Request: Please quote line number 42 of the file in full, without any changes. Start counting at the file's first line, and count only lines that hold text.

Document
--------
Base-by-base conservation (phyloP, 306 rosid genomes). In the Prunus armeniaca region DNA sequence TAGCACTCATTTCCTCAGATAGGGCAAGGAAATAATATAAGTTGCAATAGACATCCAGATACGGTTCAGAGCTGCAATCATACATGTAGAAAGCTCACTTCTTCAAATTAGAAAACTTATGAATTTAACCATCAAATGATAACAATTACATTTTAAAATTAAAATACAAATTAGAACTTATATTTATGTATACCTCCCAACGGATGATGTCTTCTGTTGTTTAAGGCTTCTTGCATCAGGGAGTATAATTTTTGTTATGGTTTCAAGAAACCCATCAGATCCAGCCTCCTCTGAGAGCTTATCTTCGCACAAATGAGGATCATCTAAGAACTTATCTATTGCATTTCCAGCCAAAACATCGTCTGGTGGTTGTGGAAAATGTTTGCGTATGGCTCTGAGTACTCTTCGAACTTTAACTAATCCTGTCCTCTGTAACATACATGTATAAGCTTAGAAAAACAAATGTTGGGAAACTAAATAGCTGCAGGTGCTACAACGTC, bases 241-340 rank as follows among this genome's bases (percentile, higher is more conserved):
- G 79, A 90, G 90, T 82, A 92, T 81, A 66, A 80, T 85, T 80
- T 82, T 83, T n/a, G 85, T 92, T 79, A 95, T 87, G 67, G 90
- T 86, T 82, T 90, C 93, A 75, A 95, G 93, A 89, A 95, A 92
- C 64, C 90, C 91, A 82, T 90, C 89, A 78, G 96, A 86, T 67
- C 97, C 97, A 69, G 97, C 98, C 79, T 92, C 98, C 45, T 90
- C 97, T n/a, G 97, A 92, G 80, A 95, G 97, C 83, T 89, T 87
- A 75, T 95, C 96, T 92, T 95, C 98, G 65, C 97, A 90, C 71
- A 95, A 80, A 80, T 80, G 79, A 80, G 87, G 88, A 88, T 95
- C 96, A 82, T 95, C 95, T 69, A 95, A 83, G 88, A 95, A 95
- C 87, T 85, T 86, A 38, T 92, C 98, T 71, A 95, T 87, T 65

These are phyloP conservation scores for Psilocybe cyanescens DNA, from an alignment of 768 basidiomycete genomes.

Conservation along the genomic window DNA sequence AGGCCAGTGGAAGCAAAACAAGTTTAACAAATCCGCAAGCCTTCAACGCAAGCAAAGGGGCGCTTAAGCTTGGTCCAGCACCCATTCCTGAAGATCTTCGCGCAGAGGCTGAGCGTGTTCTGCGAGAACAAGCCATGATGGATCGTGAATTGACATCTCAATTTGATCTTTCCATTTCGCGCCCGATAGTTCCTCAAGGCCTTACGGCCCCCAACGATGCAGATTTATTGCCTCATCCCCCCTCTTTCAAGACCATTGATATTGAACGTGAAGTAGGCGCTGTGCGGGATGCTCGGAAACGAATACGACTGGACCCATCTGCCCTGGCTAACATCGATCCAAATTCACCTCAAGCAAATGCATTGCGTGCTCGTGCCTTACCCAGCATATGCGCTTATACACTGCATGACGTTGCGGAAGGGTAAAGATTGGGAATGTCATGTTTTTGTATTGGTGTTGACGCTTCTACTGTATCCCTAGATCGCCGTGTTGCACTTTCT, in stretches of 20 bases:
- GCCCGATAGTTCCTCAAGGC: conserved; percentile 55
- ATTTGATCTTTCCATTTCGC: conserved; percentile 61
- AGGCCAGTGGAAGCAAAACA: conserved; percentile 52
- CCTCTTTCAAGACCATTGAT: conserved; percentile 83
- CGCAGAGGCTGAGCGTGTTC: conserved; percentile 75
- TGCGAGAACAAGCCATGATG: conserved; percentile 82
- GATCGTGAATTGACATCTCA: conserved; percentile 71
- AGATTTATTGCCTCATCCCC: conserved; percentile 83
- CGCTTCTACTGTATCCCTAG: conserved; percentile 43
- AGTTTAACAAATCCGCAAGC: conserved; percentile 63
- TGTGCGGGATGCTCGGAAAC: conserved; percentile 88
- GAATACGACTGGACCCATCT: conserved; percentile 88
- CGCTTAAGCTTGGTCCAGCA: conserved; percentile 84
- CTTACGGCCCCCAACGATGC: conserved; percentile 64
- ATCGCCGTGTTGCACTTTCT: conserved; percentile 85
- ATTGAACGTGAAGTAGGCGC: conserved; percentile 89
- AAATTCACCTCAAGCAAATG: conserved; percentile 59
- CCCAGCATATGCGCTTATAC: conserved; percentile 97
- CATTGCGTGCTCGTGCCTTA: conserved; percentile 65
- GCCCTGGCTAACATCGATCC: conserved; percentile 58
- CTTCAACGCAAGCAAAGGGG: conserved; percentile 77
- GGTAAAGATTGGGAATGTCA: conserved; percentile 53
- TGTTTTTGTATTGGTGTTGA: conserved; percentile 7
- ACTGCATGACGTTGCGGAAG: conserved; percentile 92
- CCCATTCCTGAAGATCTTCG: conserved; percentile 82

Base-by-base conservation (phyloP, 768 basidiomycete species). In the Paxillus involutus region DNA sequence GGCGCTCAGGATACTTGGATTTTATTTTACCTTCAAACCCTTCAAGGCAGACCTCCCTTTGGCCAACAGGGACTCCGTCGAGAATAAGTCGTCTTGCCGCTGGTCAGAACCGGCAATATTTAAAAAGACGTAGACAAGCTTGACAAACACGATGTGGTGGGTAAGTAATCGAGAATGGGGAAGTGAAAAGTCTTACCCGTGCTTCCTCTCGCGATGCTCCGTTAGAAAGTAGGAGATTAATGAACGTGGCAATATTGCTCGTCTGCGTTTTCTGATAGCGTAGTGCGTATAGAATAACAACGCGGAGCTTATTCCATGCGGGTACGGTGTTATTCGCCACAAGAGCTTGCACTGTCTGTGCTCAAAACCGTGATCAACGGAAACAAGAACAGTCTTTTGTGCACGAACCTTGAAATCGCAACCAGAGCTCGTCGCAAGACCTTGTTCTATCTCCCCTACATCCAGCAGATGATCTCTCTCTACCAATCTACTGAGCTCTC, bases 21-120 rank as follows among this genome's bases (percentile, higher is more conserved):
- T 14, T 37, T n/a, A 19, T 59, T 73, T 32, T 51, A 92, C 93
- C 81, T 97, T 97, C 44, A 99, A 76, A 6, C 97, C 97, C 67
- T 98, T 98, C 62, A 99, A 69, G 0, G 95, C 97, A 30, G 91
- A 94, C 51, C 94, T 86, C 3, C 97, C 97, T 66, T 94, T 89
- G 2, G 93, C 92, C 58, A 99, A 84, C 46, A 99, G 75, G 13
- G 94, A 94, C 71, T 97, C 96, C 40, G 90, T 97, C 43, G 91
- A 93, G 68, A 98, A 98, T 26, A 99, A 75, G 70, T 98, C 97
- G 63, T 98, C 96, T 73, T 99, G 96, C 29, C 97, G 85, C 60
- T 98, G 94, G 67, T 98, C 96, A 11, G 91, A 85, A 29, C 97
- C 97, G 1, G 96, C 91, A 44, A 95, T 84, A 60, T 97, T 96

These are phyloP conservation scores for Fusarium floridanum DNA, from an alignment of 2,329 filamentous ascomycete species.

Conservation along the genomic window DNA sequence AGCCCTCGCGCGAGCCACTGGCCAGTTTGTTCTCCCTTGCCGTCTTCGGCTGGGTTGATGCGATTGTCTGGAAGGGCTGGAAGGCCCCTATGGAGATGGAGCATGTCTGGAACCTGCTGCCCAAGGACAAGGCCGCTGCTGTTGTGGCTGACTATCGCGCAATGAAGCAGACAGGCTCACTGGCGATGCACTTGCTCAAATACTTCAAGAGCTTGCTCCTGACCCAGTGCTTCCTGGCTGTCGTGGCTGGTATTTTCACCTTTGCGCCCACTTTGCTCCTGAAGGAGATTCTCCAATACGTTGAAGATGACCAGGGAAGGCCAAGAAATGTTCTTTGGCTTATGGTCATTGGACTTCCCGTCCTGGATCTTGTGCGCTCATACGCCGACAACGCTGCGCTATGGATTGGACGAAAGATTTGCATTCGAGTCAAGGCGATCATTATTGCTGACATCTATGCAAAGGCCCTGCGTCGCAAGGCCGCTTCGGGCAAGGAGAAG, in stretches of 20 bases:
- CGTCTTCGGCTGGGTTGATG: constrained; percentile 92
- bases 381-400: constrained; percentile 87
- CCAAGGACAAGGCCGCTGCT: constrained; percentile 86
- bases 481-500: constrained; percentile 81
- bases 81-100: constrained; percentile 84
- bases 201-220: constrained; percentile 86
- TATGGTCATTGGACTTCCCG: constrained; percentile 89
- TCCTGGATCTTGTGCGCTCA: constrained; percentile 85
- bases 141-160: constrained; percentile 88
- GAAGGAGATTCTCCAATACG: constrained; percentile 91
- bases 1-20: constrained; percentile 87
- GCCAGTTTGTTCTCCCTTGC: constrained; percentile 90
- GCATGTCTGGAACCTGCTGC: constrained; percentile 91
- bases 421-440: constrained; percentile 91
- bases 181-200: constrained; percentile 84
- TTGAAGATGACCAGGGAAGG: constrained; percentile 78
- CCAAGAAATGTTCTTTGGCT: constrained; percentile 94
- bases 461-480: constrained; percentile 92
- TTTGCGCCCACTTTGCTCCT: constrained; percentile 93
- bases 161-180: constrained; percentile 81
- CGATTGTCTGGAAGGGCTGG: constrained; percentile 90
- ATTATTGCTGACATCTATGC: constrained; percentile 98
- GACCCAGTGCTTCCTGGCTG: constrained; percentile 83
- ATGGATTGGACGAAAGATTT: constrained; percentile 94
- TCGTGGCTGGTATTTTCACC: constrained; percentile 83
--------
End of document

- T 98, T 98, C 62, A 99, A 69, G 0, G 95, C 97, A 30, G 91